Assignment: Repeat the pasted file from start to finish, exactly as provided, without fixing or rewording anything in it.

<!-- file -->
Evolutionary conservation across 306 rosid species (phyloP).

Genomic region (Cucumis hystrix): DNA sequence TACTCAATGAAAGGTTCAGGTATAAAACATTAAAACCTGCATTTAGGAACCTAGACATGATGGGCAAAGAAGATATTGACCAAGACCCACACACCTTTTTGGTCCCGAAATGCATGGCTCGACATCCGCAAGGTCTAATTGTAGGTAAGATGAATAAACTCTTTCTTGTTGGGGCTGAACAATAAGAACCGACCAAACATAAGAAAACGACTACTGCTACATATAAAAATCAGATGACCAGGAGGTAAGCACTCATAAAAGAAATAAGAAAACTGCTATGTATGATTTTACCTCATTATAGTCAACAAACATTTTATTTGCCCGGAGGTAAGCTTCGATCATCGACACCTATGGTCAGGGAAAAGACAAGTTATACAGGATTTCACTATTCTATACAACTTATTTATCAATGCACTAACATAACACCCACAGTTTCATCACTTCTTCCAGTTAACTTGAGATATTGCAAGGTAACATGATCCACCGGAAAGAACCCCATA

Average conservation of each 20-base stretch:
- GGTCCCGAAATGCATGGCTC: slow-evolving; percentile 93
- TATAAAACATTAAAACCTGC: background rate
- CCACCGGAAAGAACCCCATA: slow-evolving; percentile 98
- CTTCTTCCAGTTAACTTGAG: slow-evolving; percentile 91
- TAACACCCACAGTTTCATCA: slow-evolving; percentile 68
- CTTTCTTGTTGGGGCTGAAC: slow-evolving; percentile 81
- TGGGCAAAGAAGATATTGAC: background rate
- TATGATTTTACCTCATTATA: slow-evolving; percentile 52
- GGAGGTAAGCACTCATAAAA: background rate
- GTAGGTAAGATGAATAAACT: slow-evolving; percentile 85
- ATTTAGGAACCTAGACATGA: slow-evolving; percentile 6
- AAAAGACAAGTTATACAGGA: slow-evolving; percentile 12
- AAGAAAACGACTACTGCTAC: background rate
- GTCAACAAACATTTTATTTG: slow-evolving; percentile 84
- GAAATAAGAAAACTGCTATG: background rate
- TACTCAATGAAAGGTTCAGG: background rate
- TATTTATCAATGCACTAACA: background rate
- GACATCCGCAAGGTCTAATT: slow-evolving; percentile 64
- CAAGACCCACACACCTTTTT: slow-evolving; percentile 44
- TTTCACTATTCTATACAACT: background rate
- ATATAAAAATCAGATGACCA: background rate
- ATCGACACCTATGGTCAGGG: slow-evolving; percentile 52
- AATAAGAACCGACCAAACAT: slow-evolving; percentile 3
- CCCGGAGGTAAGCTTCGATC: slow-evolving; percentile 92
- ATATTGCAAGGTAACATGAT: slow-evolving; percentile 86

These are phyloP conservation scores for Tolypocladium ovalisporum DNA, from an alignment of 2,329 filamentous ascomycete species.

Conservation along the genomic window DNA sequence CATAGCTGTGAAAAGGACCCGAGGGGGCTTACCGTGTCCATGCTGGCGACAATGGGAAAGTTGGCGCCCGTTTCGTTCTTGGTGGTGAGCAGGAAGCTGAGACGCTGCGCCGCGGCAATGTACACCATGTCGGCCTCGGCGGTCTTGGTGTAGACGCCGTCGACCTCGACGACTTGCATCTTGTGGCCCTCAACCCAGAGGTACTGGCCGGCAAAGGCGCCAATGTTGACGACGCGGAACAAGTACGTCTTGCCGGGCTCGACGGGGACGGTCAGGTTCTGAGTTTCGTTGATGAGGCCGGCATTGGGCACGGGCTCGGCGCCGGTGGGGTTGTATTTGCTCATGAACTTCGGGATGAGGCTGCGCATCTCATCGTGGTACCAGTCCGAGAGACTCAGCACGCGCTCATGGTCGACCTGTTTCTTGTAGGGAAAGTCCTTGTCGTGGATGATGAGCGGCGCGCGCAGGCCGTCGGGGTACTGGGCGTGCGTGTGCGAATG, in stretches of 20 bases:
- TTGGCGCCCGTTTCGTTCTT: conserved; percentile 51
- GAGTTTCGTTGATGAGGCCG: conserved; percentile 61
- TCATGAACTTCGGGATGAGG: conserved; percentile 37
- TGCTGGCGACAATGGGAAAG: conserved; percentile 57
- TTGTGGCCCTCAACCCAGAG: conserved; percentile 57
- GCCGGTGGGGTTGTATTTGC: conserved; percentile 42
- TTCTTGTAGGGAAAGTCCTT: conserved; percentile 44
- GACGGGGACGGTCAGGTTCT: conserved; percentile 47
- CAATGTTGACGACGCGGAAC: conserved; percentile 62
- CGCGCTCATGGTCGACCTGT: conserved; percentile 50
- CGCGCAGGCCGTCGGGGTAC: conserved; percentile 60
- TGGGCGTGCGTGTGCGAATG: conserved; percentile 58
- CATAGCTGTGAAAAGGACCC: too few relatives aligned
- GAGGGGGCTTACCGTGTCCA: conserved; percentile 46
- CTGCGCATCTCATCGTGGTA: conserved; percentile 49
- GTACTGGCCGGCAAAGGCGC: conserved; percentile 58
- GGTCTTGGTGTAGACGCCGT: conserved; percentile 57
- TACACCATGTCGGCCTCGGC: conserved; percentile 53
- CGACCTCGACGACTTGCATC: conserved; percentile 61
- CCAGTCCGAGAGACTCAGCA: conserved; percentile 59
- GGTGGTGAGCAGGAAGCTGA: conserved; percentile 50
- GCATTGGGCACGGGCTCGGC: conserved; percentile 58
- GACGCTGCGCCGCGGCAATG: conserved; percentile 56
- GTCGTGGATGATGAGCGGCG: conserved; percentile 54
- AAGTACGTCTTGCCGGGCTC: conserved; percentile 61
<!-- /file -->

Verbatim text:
Evolutionary conservation across 306 rosid species (phyloP).

Genomic region (Cucumis hystrix): DNA sequence TACTCAATGAAAGGTTCAGGTATAAAACATTAAAACCTGCATTTAGGAACCTAGACATGATGGGCAAAGAAGATATTGACCAAGACCCACACACCTTTTTGGTCCCGAAATGCATGGCTCGACATCCGCAAGGTCTAATTGTAGGTAAGATGAATAAACTCTTTCTTGTTGGGGCTGAACAATAAGAACCGACCAAACATAAGAAAACGACTACTGCTACATATAAAAATCAGATGACCAGGAGGTAAGCACTCATAAAAGAAATAAGAAAACTGCTATGTATGATTTTACCTCATTATAGTCAACAAACATTTTATTTGCCCGGAGGTAAGCTTCGATCATCGACACCTATGGTCAGGGAAAAGACAAGTTATACAGGATTTCACTATTCTATACAACTTATTTATCAATGCACTAACATAACACCCACAGTTTCATCACTTCTTCCAGTTAACTTGAGATATTGCAAGGTAACATGATCCACCGGAAAGAACCCCATA

Average conservation of each 20-base stretch:
- GGTCCCGAAATGCATGGCTC: slow-evolving; percentile 93
- TATAAAACATTAAAACCTGC: background rate
- CCACCGGAAAGAACCCCATA: slow-evolving; percentile 98
- CTTCTTCCAGTTAACTTGAG: slow-evolving; percentile 91
- TAACACCCACAGTTTCATCA: slow-evolving; percentile 68
- CTTTCTTGTTGGGGCTGAAC: slow-evolving; percentile 81
- TGGGCAAAGAAGATATTGAC: background rate
- TATGATTTTACCTCATTATA: slow-evolving; percentile 52
- GGAGGTAAGCACTCATAAAA: background rate
- GTAGGTAAGATGAATAAACT: slow-evolving; percentile 85
- ATTTAGGAACCTAGACATGA: slow-evolving; percentile 6
- AAAAGACAAGTTATACAGGA: slow-evolving; percentile 12
- AAGAAAACGACTACTGCTAC: background rate
- GTCAACAAACATTTTATTTG: slow-evolving; percentile 84
- GAAATAAGAAAACTGCTATG: background rate
- TACTCAATGAAAGGTTCAGG: background rate
- TATTTATCAATGCACTAACA: background rate
- GACATCCGCAAGGTCTAATT: slow-evolving; percentile 64
- CAAGACCCACACACCTTTTT: slow-evolving; percentile 44
- TTTCACTATTCTATACAACT: background rate
- ATATAAAAATCAGATGACCA: background rate
- ATCGACACCTATGGTCAGGG: slow-evolving; percentile 52
- AATAAGAACCGACCAAACAT: slow-evolving; percentile 3
- CCCGGAGGTAAGCTTCGATC: slow-evolving; percentile 92
- ATATTGCAAGGTAACATGAT: slow-evolving; percentile 86

These are phyloP conservation scores for Tolypocladium ovalisporum DNA, from an alignment of 2,329 filamentous ascomycete species.

Conservation along the genomic window DNA sequence CATAGCTGTGAAAAGGACCCGAGGGGGCTTACCGTGTCCATGCTGGCGACAATGGGAAAGTTGGCGCCCGTTTCGTTCTTGGTGGTGAGCAGGAAGCTGAGACGCTGCGCCGCGGCAATGTACACCATGTCGGCCTCGGCGGTCTTGGTGTAGACGCCGTCGACCTCGACGACTTGCATCTTGTGGCCCTCAACCCAGAGGTACTGGCCGGCAAAGGCGCCAATGTTGACGACGCGGAACAAGTACGTCTTGCCGGGCTCGACGGGGACGGTCAGGTTCTGAGTTTCGTTGATGAGGCCGGCATTGGGCACGGGCTCGGCGCCGGTGGGGTTGTATTTGCTCATGAACTTCGGGATGAGGCTGCGCATCTCATCGTGGTACCAGTCCGAGAGACTCAGCACGCGCTCATGGTCGACCTGTTTCTTGTAGGGAAAGTCCTTGTCGTGGATGATGAGCGGCGCGCGCAGGCCGTCGGGGTACTGGGCGTGCGTGTGCGAATG, in stretches of 20 bases:
- TTGGCGCCCGTTTCGTTCTT: conserved; percentile 51
- GAGTTTCGTTGATGAGGCCG: conserved; percentile 61
- TCATGAACTTCGGGATGAGG: conserved; percentile 37
- TGCTGGCGACAATGGGAAAG: conserved; percentile 57
- TTGTGGCCCTCAACCCAGAG: conserved; percentile 57
- GCCGGTGGGGTTGTATTTGC: conserved; percentile 42
- TTCTTGTAGGGAAAGTCCTT: conserved; percentile 44
- GACGGGGACGGTCAGGTTCT: conserved; percentile 47
- CAATGTTGACGACGCGGAAC: conserved; percentile 62
- CGCGCTCATGGTCGACCTGT: conserved; percentile 50
- CGCGCAGGCCGTCGGGGTAC: conserved; percentile 60
- TGGGCGTGCGTGTGCGAATG: conserved; percentile 58
- CATAGCTGTGAAAAGGACCC: too few relatives aligned
- GAGGGGGCTTACCGTGTCCA: conserved; percentile 46
- CTGCGCATCTCATCGTGGTA: conserved; percentile 49
- GTACTGGCCGGCAAAGGCGC: conserved; percentile 58
- GGTCTTGGTGTAGACGCCGT: conserved; percentile 57
- TACACCATGTCGGCCTCGGC: conserved; percentile 53
- CGACCTCGACGACTTGCATC: conserved; percentile 61
- CCAGTCCGAGAGACTCAGCA: conserved; percentile 59
- GGTGGTGAGCAGGAAGCTGA: conserved; percentile 50
- GCATTGGGCACGGGCTCGGC: conserved; percentile 58
- GACGCTGCGCCGCGGCAATG: conserved; percentile 56
- GTCGTGGATGATGAGCGGCG: conserved; percentile 54
- AAGTACGTCTTGCCGGGCTC: conserved; percentile 61